Some more ways to send damage directly to domes should help us close games out, especially as we look for ways to spend mana in the late game. Rogue’s Passage is also a precon classic.
Unclaimed Territory is a great card for tribal decks that appears in precons, and while Sheltered Thicket hasn’t been included in a premade 100-card deck, other cards in the cycle have, so I’d say it qualifies as a reasonable dual land.
Now that we’ve done all this deckbuilding, let’s see if what we have holds up to the standards we set earlier in our many tables. Let’s begin with rarity:
I’ve missed the mark here a bit, but I think that’s because I chose not to design new cards. If I were planting new Commanders, we’d have more mythics, and a lot of the cards designed for Commander precons end up at rare as well.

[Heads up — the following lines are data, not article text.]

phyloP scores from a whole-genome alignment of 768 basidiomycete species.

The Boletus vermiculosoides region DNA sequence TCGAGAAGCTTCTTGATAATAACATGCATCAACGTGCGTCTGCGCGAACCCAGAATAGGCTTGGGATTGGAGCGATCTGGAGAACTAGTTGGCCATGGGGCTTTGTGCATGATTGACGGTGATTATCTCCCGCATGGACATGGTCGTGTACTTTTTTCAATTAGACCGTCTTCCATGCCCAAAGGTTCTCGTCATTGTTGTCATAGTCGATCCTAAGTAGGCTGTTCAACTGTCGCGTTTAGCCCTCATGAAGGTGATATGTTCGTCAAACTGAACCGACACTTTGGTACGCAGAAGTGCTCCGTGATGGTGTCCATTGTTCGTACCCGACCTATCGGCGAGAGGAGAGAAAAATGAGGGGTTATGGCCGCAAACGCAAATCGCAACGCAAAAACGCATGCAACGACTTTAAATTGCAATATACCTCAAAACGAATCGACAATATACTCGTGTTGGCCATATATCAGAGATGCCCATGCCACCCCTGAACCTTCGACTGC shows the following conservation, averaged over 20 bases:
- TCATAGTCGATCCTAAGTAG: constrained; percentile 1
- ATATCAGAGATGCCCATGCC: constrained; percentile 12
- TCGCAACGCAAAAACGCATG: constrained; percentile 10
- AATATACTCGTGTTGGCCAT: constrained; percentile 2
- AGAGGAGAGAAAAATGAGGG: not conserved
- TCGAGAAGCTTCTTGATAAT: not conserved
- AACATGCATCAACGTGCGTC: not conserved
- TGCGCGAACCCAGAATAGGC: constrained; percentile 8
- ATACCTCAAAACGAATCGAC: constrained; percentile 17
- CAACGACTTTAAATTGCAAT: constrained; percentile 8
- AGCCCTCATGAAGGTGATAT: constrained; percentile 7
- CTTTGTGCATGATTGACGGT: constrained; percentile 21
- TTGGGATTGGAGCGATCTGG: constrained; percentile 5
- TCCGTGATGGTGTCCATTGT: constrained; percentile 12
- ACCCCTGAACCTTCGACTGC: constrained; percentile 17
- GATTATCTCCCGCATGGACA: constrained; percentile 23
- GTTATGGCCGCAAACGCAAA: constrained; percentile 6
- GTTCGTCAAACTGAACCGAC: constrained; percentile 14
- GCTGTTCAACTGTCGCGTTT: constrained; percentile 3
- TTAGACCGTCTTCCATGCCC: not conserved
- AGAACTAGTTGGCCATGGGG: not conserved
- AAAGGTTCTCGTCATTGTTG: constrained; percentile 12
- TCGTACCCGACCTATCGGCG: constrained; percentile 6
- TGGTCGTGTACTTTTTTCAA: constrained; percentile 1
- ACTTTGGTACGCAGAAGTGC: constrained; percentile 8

For types, we ended up fairly close to the Wilhelt breakdown, albeit with more of a focus on instants – a difference we intended to have. I love where we ended up in the type breakdown.
In terms of mana curve, we have a Prosper level of two-drops and not as many high-cost cards. I think that’s partially because of the lack of high-cost newly-designed Commander plants and partly because of my general instinct to keep costs a little lower. Our average mana values of 3.46 ignoring land and 2.13 with land come in lower than any of the four decks we looked at as well.
Finally, we put in 14 new cards, which is lower than the 15 to 20 range we aimed for, but again, without being able to design new cards, I’m happy we even came close.
Here’s the final deck list for our preconstructed deck. What are your thoughts? How do you think it could be built, in this theoretical universe? Either way, I had fun imagining what it would be like to design one of these, or at least a first draft of one. See you next time!
Werewolf Commander "Precon" by Eric Levine